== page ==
The ESPN team will feature Malika Andrews, Andraya Carter, Jay Bilas and Richard Jefferson. ABC will have Kevin Negandhi hosting alongside Stephen A. Smith and Bob Myers.

ESPN reporters and insiders Monica McNutt, Adrian Wojnarowski, Bobby Marks and Jonathan Givony are set to appear on both broadcasts.

For Round 2 on Thursday, ESPN will again start with NBA Today at 3 p.m. ET with Christine Williamson, Kendrick Perkins, Austin Rivers and Tim Legler. That will be followed by coverage of the draft beginning at 4 p.m. ET with Malika Andrews, Stephen A. Smith, Bob Myers, Adrian Wojnarowski, Bobby Marks and Jonathan Givony.

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Michael Phelps Joining NBCUniversal Coverage of Olympic Games Paris 2024

“With his ability to analyze and entertain, our viewers are in for another gold-medal performance.”

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Michael Phelps
Courtesy: NBC Olympics & Paralympics on X

Michael Phelps, the 23-time Olympic gold medalist who is the most-decorated Olympic athlete of all time, will be joining NBCUniversal for coverage of the Olympic Games Paris 2024 this summer. Phelps returns to the coverage after being part of the broadcast during the Tokyo Olympics in 2021 and will provide his commentary and analysis on prime time and daytime shows in Paris on NBC and Peacock.

Additionally, he will join Dan Hicks and Rowdy Gaines in the broadcast booth for select swimming competition telecasts from the París La Défense Arena, along with correspondent/analyst Elizabeth Beisel and reporter Melissa Stark. Phelps will return to NBC and Peacock on Friday night broadcasting coverage of the U.S. Olympic Trials-Swimming from Indianapolis, Ind. beginning at 8 p.m. EST/PST.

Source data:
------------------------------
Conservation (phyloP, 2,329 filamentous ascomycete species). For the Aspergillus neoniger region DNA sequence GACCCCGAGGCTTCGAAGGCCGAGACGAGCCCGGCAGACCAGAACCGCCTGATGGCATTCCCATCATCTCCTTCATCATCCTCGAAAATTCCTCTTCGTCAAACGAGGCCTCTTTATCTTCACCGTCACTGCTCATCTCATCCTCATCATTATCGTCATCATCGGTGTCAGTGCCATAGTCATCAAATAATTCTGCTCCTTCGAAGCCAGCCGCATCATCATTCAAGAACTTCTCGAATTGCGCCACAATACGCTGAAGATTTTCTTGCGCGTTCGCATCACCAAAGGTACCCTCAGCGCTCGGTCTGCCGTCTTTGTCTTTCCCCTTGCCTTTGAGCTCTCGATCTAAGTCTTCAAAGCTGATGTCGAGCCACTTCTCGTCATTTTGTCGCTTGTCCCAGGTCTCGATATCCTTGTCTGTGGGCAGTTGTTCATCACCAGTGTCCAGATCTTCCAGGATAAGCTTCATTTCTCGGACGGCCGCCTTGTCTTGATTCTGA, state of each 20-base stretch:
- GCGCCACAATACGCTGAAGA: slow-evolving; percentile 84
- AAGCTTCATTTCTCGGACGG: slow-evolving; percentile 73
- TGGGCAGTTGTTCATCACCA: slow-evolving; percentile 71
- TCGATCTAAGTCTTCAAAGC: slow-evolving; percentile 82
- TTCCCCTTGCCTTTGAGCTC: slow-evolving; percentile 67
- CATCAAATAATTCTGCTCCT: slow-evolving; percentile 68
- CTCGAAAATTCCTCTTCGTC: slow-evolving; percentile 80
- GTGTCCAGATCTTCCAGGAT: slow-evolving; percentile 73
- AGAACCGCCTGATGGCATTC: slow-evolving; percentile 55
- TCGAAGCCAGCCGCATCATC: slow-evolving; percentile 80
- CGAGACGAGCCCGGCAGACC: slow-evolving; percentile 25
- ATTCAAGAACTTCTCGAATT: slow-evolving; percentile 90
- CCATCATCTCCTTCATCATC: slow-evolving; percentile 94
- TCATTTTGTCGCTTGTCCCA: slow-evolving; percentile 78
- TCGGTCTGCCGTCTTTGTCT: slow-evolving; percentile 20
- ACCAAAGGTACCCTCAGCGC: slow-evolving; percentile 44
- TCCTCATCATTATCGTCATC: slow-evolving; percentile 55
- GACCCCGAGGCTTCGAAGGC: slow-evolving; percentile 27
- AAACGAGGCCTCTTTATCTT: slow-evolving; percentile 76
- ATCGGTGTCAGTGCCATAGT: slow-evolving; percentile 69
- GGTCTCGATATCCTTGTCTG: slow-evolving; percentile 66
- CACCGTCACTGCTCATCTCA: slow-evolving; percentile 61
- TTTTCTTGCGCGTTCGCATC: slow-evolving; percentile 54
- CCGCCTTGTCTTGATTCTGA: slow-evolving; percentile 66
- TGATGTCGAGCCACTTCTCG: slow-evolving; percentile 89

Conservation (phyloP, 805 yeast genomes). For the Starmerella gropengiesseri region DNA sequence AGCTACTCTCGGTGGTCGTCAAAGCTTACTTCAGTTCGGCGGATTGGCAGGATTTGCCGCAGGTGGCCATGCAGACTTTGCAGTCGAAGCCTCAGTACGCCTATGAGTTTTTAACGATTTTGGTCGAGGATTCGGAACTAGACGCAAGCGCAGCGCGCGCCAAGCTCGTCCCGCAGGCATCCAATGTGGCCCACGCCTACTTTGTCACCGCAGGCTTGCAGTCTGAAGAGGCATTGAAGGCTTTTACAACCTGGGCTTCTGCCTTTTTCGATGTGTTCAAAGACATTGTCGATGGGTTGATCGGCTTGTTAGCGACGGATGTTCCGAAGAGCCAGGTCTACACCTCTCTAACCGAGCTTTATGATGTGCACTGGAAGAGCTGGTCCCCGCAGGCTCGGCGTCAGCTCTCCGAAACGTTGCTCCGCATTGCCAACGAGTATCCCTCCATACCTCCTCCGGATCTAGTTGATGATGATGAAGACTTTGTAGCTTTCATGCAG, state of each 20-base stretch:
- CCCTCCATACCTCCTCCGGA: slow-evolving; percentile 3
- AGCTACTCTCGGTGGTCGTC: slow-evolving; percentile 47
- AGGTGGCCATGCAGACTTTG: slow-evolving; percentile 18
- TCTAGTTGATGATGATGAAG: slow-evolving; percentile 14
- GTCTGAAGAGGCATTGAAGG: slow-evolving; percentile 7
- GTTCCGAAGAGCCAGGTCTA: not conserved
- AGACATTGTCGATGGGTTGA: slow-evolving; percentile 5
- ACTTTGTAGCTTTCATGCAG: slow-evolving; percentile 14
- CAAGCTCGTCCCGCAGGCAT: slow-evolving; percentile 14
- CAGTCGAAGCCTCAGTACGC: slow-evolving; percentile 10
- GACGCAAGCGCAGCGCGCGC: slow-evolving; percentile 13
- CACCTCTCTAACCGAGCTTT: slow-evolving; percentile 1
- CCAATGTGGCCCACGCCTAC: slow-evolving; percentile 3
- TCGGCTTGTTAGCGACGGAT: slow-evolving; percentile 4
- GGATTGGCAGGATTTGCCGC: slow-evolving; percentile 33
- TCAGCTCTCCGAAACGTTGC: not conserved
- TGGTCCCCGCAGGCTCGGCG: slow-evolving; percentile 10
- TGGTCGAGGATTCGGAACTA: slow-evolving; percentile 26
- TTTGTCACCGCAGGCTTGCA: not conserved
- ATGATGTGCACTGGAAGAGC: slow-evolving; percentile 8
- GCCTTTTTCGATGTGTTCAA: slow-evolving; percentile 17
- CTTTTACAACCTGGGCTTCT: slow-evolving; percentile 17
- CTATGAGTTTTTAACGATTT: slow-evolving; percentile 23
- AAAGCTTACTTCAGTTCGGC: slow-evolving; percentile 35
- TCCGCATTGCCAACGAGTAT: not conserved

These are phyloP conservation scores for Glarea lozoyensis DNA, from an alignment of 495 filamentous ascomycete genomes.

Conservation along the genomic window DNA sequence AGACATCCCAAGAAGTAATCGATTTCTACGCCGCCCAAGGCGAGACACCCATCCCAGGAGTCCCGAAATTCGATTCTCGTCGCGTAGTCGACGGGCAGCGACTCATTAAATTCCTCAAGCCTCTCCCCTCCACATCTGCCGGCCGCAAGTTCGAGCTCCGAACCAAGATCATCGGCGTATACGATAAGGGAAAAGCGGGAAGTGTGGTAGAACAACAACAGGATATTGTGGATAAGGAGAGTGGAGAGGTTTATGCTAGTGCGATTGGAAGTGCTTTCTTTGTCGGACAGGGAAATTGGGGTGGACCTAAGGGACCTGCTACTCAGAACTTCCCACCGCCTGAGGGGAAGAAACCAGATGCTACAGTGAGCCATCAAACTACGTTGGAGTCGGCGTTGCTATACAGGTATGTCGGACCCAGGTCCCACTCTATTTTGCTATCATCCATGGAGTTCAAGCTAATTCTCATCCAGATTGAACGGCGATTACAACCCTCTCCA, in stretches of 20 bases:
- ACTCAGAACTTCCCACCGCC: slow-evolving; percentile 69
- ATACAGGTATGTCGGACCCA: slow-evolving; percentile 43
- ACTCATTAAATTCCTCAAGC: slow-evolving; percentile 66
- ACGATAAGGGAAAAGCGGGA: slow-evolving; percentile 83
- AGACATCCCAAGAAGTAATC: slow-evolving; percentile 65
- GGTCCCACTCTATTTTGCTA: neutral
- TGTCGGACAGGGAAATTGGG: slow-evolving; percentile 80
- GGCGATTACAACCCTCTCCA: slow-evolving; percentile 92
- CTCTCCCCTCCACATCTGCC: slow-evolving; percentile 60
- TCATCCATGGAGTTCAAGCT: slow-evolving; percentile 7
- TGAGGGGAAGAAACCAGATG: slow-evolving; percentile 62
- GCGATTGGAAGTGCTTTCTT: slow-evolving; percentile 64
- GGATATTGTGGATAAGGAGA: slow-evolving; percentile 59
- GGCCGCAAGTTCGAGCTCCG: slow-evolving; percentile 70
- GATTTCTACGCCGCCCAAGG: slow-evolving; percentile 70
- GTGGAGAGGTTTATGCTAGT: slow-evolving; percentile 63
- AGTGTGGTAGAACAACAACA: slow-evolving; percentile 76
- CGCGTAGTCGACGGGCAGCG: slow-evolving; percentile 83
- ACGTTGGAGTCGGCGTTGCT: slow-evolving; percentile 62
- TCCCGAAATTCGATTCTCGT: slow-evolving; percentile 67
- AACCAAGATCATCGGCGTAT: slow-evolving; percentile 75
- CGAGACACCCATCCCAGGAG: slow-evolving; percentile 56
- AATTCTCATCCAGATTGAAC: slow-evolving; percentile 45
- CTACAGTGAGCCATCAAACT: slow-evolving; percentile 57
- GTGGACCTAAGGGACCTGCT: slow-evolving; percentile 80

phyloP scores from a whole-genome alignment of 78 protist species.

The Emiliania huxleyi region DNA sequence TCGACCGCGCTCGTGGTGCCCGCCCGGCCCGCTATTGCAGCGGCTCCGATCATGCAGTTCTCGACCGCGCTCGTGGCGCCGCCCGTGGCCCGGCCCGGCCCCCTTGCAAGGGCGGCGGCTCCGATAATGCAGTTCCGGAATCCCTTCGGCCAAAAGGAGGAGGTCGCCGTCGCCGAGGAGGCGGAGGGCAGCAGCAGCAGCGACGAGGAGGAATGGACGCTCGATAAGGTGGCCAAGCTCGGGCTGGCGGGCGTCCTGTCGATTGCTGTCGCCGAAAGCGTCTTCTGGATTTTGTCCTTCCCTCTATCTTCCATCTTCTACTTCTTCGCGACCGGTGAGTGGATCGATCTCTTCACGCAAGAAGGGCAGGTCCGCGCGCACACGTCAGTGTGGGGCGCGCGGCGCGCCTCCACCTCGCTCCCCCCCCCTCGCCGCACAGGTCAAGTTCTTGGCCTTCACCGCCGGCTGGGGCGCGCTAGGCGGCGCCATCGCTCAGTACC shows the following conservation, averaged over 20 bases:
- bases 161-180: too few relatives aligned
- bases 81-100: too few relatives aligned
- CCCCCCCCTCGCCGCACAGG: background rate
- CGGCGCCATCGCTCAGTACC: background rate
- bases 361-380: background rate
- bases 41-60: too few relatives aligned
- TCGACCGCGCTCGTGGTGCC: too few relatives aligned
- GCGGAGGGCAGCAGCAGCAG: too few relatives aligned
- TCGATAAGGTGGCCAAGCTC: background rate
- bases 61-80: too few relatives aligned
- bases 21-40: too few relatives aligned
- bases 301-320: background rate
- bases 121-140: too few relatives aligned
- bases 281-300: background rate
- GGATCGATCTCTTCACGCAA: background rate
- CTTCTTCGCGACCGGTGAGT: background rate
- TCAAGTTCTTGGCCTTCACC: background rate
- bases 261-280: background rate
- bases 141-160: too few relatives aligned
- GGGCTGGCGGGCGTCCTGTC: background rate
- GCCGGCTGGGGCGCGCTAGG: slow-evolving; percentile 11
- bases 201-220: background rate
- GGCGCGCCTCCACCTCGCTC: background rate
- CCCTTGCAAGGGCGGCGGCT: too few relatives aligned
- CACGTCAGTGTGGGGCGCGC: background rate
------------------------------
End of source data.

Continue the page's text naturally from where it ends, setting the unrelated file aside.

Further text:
“We are excited to have Michael return to our coverage across both daytime and primetime, and of course, the place where no one knows more about winning – at the pool,” Molly Solomon, executive producer and president of NBC Olympics Production, said in a statement. “With his ability to analyze and entertain, our viewers are in for another gold-medal performance.”

NBC has been televising coverage throughout the week live in prime time leading up to the Olympic games. The swimming trials are averaging 3.2 million viewers in prime time across NBC and Peacock, which is up 20% from the trials for the Olympic Games three years ago. The event is taking place from Lucas Oil Stadium, the home of the Indianapolis Colts, and has featured accomplished swimmers such as Katie Ledecky, Gretchen Walsh and Regan Smith. Moreover, the prime time broadcast of the diving competition on Monday and Tuesday from Knoxville, Tenn. is averaging 2.9 million viewers, a 39% rise from three years ago.

The International Olympic Committee granted NBCUniversal the U.S. media rights for the Olympic Games through 2032 for $7.65 billion. NBCUniversal has been the exclusive broadcast home of the Summer Olympic Games in the United States since 1988 when it produced 179.5 hours of broadcast coverage. The company is scheduled to broadcast the Olympic Games from Milan and Cortina d’Ampezzo, Italy in 2026, Los Angeles, Calif. in 2028 and Brisbane, Australia in 2032, along with the 2030 Winter Olympic Games from a location to be determined.